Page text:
By: Perley Poore Sheehan and Robt. H. Davis
November 24, 2023

“Blood and Iron: A Play in One Act,” A Radium Age proto-sf ancestor of The Six Million Dollar Man and RoboCop, was first published in the December 1917 issue of The Strand. (Note that the play predates Karel Čapek’s “R.U.R.: Rossum’s Universal Robots” by four years.) HiLoBooks is pleased to serialize it here for HILOBROW’s readers.

ALL INSTALLMENTS: 1 | 2 | 3 | 4 | 5 | 6 | 7 | 8.


EMPEROR: You guarantee his efficiency?

SCIENTIST: Absolutely.

EMPEROR: Demonstrate.

SCIENTIST (Approaches 241, who continues to stand immobile, and very swiftly removes helmet, long cloak and cotton gloves, disclosing two metallic hands and wrists.) You ask me, your Majesty, if he is efficient. I reply, more efficient than before he fell in battle. (Crosses to corner and gets rifle. Returns to centre.) Two-forty- one, attention! Observe, your Majesty! (SCIENTIST tosses rifle to 241, who catches it surely but stiffly in his metal hands, against which the weapon clangs. SCIENTIST puts 241 through manual of arms. The whole scene following is punctuated by military commands in the following order:

“Carry arms!”
“Present arms!”
“Shoulder arms!”
“Parade rest!”

And now, your Majesty, mark this! (resuming orders):

“Fix bayonets!”
“Make ready!”

(241 completes manoeuvres by pulling trigger and snapping lock, whereupon SCIENTIST takes rifle and tosses it to settee.)

EMPEROR (Leaning forward with look of wonderment in his face.): Colossal! (241 comes to attention and is inert again!)

SCIENTIST: Are not the possibilities impressive?

EMPEROR: Beyond our dreams!

SCIENTIST: I estimate the restoration of five army corps now immobilised because of missing arms and legs, deafened ears and blinded eyes.

EMPEROR (Meditatively.): Something of a shock — to civilisation!

SCIENTIST (Exultant.): Stupendous! We recruit from the hospitals!

EMPEROR (With dawning realisation of the magnitude of the suggestion.): And the hospitals are overflowing! My dear Professor! Science is the hope of the dynasty —

SCIENTIST: Is it not amazing?


SCIENTIST (Proceeding with examination.) A test for the ear! (SCIENTIST taps left ear of 241 gently, then crosses behind throne-chair right and makes three light taps on back of chair discernible to audience, while 241 bends ear attentively in that direction, half-turning body. SCIENTIST reappears. 241 resumes original posture, salutes and holds up three fingers.)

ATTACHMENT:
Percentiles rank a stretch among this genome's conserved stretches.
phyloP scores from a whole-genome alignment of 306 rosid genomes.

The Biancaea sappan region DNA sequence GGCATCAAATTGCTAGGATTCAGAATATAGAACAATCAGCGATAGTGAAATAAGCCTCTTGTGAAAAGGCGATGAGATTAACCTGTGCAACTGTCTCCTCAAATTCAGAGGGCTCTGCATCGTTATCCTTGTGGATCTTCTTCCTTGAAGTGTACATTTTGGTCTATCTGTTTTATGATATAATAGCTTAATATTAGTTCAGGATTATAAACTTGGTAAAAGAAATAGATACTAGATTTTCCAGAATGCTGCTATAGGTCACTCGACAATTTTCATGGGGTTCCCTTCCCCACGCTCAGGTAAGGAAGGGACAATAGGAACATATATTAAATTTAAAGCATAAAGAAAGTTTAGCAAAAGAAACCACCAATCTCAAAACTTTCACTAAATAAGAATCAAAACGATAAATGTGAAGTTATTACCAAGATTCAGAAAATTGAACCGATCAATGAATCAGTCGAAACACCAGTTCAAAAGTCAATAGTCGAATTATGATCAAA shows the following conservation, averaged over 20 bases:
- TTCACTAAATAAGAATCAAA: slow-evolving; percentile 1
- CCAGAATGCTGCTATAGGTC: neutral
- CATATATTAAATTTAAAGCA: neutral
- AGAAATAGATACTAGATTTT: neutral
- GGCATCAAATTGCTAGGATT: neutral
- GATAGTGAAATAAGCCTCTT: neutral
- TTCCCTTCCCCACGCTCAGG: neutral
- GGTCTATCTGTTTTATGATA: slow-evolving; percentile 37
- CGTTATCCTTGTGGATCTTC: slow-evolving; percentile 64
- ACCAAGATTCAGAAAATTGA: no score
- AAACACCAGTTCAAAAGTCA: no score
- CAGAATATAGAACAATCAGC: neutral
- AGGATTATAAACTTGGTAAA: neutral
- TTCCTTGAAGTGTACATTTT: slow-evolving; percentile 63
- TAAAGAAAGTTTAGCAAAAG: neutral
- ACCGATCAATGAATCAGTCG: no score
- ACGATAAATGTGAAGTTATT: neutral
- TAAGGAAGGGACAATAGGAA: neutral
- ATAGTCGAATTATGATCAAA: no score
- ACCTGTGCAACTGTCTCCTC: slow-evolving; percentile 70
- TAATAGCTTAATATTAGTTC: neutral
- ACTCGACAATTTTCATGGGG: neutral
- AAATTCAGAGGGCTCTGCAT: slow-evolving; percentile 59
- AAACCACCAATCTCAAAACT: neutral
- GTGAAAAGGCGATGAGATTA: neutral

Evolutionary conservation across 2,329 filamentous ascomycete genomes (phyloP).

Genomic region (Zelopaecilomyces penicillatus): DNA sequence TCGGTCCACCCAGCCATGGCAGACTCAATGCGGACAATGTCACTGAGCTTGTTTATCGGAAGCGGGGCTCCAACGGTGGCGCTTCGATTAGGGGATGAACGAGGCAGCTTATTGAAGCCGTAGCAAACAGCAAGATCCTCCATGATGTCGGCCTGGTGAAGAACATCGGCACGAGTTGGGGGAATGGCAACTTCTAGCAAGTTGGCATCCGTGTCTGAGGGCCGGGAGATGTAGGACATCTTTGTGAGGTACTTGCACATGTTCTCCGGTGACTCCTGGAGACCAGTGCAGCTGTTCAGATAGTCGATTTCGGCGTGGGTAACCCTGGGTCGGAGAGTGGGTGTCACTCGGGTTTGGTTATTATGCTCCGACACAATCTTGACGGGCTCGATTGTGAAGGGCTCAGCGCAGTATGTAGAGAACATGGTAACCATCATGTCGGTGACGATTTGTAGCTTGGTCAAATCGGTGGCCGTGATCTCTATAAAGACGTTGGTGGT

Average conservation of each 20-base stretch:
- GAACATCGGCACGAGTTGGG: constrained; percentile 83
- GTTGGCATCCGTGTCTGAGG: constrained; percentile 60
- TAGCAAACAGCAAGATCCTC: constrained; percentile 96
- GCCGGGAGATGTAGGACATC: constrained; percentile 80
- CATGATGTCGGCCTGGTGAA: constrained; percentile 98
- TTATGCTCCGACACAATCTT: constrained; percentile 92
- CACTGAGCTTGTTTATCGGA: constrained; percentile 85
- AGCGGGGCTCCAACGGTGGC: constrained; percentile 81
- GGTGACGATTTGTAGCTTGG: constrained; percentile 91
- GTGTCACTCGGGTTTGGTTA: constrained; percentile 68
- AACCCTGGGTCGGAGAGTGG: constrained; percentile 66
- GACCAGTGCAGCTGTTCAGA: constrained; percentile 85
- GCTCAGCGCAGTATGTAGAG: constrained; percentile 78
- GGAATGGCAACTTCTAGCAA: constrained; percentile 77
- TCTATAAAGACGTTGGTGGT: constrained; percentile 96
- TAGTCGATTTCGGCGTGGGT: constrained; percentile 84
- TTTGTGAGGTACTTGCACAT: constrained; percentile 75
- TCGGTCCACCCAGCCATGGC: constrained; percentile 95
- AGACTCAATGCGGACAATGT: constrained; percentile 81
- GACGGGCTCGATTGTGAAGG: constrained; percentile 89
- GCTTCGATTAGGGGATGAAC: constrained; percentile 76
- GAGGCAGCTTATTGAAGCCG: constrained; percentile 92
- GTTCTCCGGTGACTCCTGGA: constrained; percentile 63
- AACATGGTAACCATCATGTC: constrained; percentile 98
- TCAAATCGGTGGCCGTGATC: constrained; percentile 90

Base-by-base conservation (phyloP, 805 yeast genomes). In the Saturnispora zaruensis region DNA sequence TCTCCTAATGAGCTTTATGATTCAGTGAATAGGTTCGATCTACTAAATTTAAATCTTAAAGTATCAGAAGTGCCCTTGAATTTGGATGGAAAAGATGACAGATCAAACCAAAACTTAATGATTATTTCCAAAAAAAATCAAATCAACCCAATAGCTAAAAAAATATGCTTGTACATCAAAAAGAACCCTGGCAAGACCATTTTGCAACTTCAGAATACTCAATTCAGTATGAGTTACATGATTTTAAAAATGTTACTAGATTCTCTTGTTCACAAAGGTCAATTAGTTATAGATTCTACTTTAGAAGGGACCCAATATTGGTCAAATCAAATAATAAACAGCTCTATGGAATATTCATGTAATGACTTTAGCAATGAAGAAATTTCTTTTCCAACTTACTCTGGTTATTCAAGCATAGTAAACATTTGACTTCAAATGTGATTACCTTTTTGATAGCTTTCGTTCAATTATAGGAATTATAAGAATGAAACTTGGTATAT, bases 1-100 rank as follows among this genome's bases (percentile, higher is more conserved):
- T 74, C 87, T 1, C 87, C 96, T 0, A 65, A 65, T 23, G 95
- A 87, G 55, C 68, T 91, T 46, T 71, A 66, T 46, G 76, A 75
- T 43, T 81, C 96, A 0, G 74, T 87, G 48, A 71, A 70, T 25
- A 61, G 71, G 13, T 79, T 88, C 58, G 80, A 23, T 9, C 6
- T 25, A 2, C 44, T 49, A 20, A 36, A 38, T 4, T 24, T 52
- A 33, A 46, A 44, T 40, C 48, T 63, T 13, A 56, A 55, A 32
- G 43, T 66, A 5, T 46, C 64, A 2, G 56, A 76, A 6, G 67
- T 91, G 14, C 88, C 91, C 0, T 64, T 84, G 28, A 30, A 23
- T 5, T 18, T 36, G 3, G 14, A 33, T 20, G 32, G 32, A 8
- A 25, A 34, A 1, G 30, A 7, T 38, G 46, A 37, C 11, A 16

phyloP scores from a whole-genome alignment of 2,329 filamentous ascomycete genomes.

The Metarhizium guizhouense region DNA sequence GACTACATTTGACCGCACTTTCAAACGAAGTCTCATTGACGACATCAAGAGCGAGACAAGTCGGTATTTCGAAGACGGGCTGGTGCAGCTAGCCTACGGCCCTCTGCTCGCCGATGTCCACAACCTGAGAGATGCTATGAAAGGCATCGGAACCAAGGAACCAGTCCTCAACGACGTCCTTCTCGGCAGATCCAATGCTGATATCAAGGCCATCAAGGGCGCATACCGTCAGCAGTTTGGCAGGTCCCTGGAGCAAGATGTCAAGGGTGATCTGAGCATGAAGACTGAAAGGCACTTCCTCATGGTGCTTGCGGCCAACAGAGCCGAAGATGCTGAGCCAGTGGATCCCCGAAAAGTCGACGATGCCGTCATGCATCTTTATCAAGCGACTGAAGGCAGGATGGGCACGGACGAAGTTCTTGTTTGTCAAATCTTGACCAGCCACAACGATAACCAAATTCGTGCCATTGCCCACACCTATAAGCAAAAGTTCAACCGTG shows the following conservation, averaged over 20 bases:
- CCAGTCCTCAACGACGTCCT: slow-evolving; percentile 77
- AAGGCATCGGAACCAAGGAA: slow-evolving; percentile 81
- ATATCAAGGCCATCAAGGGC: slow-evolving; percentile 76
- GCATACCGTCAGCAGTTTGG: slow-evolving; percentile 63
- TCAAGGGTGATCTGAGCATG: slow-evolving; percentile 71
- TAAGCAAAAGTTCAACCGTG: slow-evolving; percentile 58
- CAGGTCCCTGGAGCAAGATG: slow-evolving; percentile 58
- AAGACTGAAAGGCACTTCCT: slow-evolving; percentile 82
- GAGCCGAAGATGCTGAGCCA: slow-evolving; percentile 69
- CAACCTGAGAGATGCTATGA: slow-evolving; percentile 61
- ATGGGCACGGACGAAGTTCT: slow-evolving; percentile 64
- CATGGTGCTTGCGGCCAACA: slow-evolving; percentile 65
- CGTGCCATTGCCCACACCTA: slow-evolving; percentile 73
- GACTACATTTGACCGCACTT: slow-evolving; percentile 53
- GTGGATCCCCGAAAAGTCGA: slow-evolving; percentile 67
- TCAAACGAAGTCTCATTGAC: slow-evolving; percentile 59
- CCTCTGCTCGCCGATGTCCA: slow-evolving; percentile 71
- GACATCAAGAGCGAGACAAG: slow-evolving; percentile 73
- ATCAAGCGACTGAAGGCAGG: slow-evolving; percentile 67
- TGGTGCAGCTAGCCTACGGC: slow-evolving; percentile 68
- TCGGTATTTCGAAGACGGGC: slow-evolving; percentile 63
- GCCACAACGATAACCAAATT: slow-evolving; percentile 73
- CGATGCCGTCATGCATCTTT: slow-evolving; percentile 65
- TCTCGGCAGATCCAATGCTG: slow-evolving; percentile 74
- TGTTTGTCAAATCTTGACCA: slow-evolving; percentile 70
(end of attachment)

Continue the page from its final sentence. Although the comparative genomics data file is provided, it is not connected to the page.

EMPEROR (Peering around at SCIENTIST.): What are you doing?

SCIENTIST: I tapped the throne three times, very gently. Did your Majesty not hear?


SCIENTIST: Ah, but the supersoldier did — ten paces distant! It is stupendous. (He crosses to table, opens portfolio, takes out a small white card.) (To EMPEROR.) With your permission. (To 241.) What is written hereon? (241 closes right eye and stares fixedly with left.)


RADIUM AGE PROTO-SF: “Radium Age” is Josh Glenn’s name for the nascent sf genre’s c. 1900–1935 era, a period which saw the discovery of radioactivity, i.e., the revelation that matter itself is constantly in movement — a fitting metaphor for the first decades of the 20th century, during which old scientific, religious, political, and social certainties were shattered. More info here.

SERIALIZED BY HILOBOOKS: Jack London’s The Scarlet Plague | Rudyard Kipling’s With the Night Mail (and “As Easy as A.B.C.”) | Arthur Conan Doyle’s The Poison Belt | H. Rider Haggard’s When the World Shook | Edward Shanks’ The People of the Ruins | William Hope Hodgson’s The Night Land | J.D. Beresford’s Goslings | E.V. Odle’s The Clockwork Man | Cicely Hamilton’s Theodore Savage | Muriel Jaeger’s The Man With Six Senses | Jack London’s “The Red One” | Philip Francis Nowlan’s Armageddon 2419 A.D. | Homer Eon Flint’s The Devolutionist | W.E.B. DuBois’s “The Comet” | Edgar Rice Burroughs’s The Moon Men | Charlotte Perkins Gilman’s Herland | Sax Rohmer’s “The Zayat Kiss” | Eimar O’Duffy’s King Goshawk and the Birds | Frances Hodgson Burnett’s The Lost Prince | Morley Roberts’s The Fugitives | Helen MacInnes’s The Unconquerable | Geoffrey Household’s Watcher in the Shadows | William Haggard’s The High Wire | Hammond Innes’s Air Bridge | James Branch Cabell’s Jurgen | John Buchan’s “No Man’s Land” | John Russell’s “The Fourth Man” | E.M. Forster’s “The Machine Stops” | John Buchan’s Huntingtower | Arthur Conan Doyle’s When the World Screamed | Victor Bridges’ A Rogue By Compulsion | Jack London’s The Iron Heel | H. De Vere Stacpoole’s The Man Who Lost Himself | P.G. Wodehouse’s Leave It to Psmith | Richard Connell’s “The Most Dangerous Game” | Houdini and Lovecraft’s “Imprisoned with the Pharaohs” | Arthur Conan Doyle’s “The Sussex Vampire” | Francis Stevens’s “Friend Island” | George C. Wallis’s “The Last Days of Earth” | Frank L. Pollock’s “Finis” | A. Merritt’s The Moon Pool | E. Nesbit’s “The Third Drug” | George Allan England’s “The Thing from — ‘Outside'” | Booth Tarkington’s “The Veiled Feminists of Atlantis” | H.G. Wells’s “The Land Ironclads” | J.D. Beresford’s The Hampdenshire Wonder | Valery Bryusov’s “The Republic of the Southern Cross” | Algernon Blackwood’s “A Victim of Higher Space” | A. Merritt’s “The People of the Pit” | Max Brand’s The Untamed | Julian Huxley’s “The Tissue-Culture King” | Clare Winger Harris’s “A Runaway World” | Francis Stevens’s “Thomas Dunbar” | George Gurdjieff’s “Beelzebub’s Tales” | Robert W. Chambers’s “The Harbor-Master” | Mary E. Wilkins Freeman’s “The Hall Bedroom” | Clare Winger Harris’s “The Fifth Dimension” | Francis Stevens’s “Behind the Curtain” | more to come.